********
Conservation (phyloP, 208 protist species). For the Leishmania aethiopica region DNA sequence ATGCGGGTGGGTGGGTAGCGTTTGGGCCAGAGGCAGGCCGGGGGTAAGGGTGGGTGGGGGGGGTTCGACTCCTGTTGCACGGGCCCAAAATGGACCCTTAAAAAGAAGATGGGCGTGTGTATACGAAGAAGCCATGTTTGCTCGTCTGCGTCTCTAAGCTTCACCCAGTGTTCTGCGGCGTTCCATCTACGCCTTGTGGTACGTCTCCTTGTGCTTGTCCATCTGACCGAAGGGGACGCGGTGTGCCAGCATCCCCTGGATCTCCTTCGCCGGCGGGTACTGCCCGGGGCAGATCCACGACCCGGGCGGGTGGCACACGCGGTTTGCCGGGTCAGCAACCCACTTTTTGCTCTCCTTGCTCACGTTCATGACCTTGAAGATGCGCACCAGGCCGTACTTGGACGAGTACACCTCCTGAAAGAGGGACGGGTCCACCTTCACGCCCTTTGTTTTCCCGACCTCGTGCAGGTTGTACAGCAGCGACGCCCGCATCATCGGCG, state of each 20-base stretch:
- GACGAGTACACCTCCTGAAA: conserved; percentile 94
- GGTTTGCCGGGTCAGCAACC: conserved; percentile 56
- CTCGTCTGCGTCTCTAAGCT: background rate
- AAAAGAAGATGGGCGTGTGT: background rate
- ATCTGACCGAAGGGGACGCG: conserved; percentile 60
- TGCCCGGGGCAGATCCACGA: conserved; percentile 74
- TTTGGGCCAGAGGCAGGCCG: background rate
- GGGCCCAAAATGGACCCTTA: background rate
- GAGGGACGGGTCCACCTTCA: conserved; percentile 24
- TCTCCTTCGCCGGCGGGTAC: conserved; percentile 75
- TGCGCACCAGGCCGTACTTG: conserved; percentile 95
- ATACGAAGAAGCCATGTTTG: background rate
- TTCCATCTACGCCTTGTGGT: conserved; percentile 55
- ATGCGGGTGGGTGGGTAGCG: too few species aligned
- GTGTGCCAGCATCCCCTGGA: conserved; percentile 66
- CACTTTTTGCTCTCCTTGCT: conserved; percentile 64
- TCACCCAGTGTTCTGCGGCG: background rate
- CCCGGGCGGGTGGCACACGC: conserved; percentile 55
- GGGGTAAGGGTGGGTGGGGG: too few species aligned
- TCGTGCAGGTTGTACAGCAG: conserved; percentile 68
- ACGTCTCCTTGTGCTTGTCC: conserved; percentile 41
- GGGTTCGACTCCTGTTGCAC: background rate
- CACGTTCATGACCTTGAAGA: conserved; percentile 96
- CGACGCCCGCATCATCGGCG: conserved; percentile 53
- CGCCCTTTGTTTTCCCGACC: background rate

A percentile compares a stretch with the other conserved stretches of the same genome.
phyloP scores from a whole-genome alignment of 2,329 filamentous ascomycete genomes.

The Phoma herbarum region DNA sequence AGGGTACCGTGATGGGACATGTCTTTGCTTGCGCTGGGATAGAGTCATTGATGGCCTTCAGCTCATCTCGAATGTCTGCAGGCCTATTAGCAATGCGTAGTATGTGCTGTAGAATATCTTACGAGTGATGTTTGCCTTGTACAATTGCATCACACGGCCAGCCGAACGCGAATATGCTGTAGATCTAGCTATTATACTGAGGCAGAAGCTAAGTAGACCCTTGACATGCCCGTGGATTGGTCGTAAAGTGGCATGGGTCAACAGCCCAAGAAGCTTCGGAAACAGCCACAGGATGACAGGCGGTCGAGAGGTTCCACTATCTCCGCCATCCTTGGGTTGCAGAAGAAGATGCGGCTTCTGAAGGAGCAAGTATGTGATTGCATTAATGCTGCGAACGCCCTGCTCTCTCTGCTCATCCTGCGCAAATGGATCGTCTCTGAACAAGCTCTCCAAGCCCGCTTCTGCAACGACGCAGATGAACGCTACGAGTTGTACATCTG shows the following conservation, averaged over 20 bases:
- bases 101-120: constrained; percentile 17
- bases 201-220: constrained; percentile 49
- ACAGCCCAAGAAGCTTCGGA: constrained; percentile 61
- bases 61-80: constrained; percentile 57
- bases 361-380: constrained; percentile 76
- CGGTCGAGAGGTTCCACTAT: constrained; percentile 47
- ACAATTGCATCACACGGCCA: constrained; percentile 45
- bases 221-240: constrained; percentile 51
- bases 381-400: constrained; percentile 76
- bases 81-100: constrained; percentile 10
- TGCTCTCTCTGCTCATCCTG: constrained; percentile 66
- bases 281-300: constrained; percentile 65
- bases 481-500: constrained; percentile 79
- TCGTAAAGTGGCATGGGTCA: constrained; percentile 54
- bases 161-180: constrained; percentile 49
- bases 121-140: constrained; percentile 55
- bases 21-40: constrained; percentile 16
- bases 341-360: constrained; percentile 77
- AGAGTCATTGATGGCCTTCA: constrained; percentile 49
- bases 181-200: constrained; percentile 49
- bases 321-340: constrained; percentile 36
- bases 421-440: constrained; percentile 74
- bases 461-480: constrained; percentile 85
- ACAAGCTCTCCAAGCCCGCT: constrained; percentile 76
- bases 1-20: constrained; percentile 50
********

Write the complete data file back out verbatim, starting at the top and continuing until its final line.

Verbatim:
Conservation (phyloP, 208 protist species). For the Leishmania aethiopica region DNA sequence ATGCGGGTGGGTGGGTAGCGTTTGGGCCAGAGGCAGGCCGGGGGTAAGGGTGGGTGGGGGGGGTTCGACTCCTGTTGCACGGGCCCAAAATGGACCCTTAAAAAGAAGATGGGCGTGTGTATACGAAGAAGCCATGTTTGCTCGTCTGCGTCTCTAAGCTTCACCCAGTGTTCTGCGGCGTTCCATCTACGCCTTGTGGTACGTCTCCTTGTGCTTGTCCATCTGACCGAAGGGGACGCGGTGTGCCAGCATCCCCTGGATCTCCTTCGCCGGCGGGTACTGCCCGGGGCAGATCCACGACCCGGGCGGGTGGCACACGCGGTTTGCCGGGTCAGCAACCCACTTTTTGCTCTCCTTGCTCACGTTCATGACCTTGAAGATGCGCACCAGGCCGTACTTGGACGAGTACACCTCCTGAAAGAGGGACGGGTCCACCTTCACGCCCTTTGTTTTCCCGACCTCGTGCAGGTTGTACAGCAGCGACGCCCGCATCATCGGCG, state of each 20-base stretch:
- GACGAGTACACCTCCTGAAA: conserved; percentile 94
- GGTTTGCCGGGTCAGCAACC: conserved; percentile 56
- CTCGTCTGCGTCTCTAAGCT: background rate
- AAAAGAAGATGGGCGTGTGT: background rate
- ATCTGACCGAAGGGGACGCG: conserved; percentile 60
- TGCCCGGGGCAGATCCACGA: conserved; percentile 74
- TTTGGGCCAGAGGCAGGCCG: background rate
- GGGCCCAAAATGGACCCTTA: background rate
- GAGGGACGGGTCCACCTTCA: conserved; percentile 24
- TCTCCTTCGCCGGCGGGTAC: conserved; percentile 75
- TGCGCACCAGGCCGTACTTG: conserved; percentile 95
- ATACGAAGAAGCCATGTTTG: background rate
- TTCCATCTACGCCTTGTGGT: conserved; percentile 55
- ATGCGGGTGGGTGGGTAGCG: too few species aligned
- GTGTGCCAGCATCCCCTGGA: conserved; percentile 66
- CACTTTTTGCTCTCCTTGCT: conserved; percentile 64
- TCACCCAGTGTTCTGCGGCG: background rate
- CCCGGGCGGGTGGCACACGC: conserved; percentile 55
- GGGGTAAGGGTGGGTGGGGG: too few species aligned
- TCGTGCAGGTTGTACAGCAG: conserved; percentile 68
- ACGTCTCCTTGTGCTTGTCC: conserved; percentile 41
- GGGTTCGACTCCTGTTGCAC: background rate
- CACGTTCATGACCTTGAAGA: conserved; percentile 96
- CGACGCCCGCATCATCGGCG: conserved; percentile 53
- CGCCCTTTGTTTTCCCGACC: background rate

A percentile compares a stretch with the other conserved stretches of the same genome.
phyloP scores from a whole-genome alignment of 2,329 filamentous ascomycete genomes.

The Phoma herbarum region DNA sequence AGGGTACCGTGATGGGACATGTCTTTGCTTGCGCTGGGATAGAGTCATTGATGGCCTTCAGCTCATCTCGAATGTCTGCAGGCCTATTAGCAATGCGTAGTATGTGCTGTAGAATATCTTACGAGTGATGTTTGCCTTGTACAATTGCATCACACGGCCAGCCGAACGCGAATATGCTGTAGATCTAGCTATTATACTGAGGCAGAAGCTAAGTAGACCCTTGACATGCCCGTGGATTGGTCGTAAAGTGGCATGGGTCAACAGCCCAAGAAGCTTCGGAAACAGCCACAGGATGACAGGCGGTCGAGAGGTTCCACTATCTCCGCCATCCTTGGGTTGCAGAAGAAGATGCGGCTTCTGAAGGAGCAAGTATGTGATTGCATTAATGCTGCGAACGCCCTGCTCTCTCTGCTCATCCTGCGCAAATGGATCGTCTCTGAACAAGCTCTCCAAGCCCGCTTCTGCAACGACGCAGATGAACGCTACGAGTTGTACATCTG shows the following conservation, averaged over 20 bases:
- bases 101-120: constrained; percentile 17
- bases 201-220: constrained; percentile 49
- ACAGCCCAAGAAGCTTCGGA: constrained; percentile 61
- bases 61-80: constrained; percentile 57
- bases 361-380: constrained; percentile 76
- CGGTCGAGAGGTTCCACTAT: constrained; percentile 47
- ACAATTGCATCACACGGCCA: constrained; percentile 45
- bases 221-240: constrained; percentile 51
- bases 381-400: constrained; percentile 76
- bases 81-100: constrained; percentile 10
- TGCTCTCTCTGCTCATCCTG: constrained; percentile 66
- bases 281-300: constrained; percentile 65
- bases 481-500: constrained; percentile 79
- TCGTAAAGTGGCATGGGTCA: constrained; percentile 54
- bases 161-180: constrained; percentile 49
- bases 121-140: constrained; percentile 55
- bases 21-40: constrained; percentile 16
- bases 341-360: constrained; percentile 77
- AGAGTCATTGATGGCCTTCA: constrained; percentile 49
- bases 181-200: constrained; percentile 49
- bases 321-340: constrained; percentile 36
- bases 421-440: constrained; percentile 74
- bases 461-480: constrained; percentile 85
- ACAAGCTCTCCAAGCCCGCT: constrained; percentile 76
- bases 1-20: constrained; percentile 50